Some anti-Trump liberals might nod along to this point. But then the second thing you see when you look beyond Trump is more congenial to conservatives — the reality that our public-health bureaucracy, full of liberal technocrats rather than Trumpistas, has also been a locus of pandemic failure.
Some of these failures have (like Trump’s) been failures of messaging: the early attempts to discourage mask stockpiling, the public-health hypocrisy surrounding the George Floyd protests. Others have been failures of will and imagination: the absence of challenge trials for vaccines (in which young, healthy participants agree to be vaccinated and then infected with the virus), the predictable expert resistance to at-home testing. But the most important one was the straightforward bureaucratic calamity at the C.D.C. that delayed effective testing for a fateful month.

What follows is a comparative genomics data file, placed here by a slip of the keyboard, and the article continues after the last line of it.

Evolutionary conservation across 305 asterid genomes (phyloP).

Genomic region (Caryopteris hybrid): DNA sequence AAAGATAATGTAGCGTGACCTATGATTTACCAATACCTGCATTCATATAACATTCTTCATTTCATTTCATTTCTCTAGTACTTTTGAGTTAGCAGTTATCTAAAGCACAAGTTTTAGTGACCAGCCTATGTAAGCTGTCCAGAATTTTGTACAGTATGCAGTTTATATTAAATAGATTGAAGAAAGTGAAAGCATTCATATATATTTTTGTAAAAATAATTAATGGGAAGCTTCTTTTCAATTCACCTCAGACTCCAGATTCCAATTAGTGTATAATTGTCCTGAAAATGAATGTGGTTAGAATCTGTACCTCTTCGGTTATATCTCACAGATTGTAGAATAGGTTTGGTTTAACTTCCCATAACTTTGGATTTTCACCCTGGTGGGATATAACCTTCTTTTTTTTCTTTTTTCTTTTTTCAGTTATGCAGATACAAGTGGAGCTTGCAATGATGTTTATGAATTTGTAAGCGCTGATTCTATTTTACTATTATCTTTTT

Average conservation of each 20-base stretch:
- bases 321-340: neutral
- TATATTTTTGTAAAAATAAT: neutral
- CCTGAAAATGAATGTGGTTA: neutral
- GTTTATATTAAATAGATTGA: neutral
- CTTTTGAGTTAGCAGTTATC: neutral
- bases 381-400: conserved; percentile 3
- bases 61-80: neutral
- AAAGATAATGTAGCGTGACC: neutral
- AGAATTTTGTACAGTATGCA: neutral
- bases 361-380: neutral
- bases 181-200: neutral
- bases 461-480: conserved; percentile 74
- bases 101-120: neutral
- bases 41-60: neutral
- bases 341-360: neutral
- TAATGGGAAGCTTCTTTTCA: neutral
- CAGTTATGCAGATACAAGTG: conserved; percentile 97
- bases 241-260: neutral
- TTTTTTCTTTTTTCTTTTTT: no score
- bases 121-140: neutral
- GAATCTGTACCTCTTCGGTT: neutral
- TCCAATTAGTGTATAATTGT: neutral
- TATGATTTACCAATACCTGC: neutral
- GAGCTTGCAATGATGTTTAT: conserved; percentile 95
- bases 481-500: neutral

An effective president might have addressed some of these problems. (Although Operation Warp Speed, the White House’s vaccine initiative, is more imaginative than the bureaucratic norm.) But overall they are problems with structures and habits rather than personalities — an institutional decadence that predated Trump and will persist when he is gone.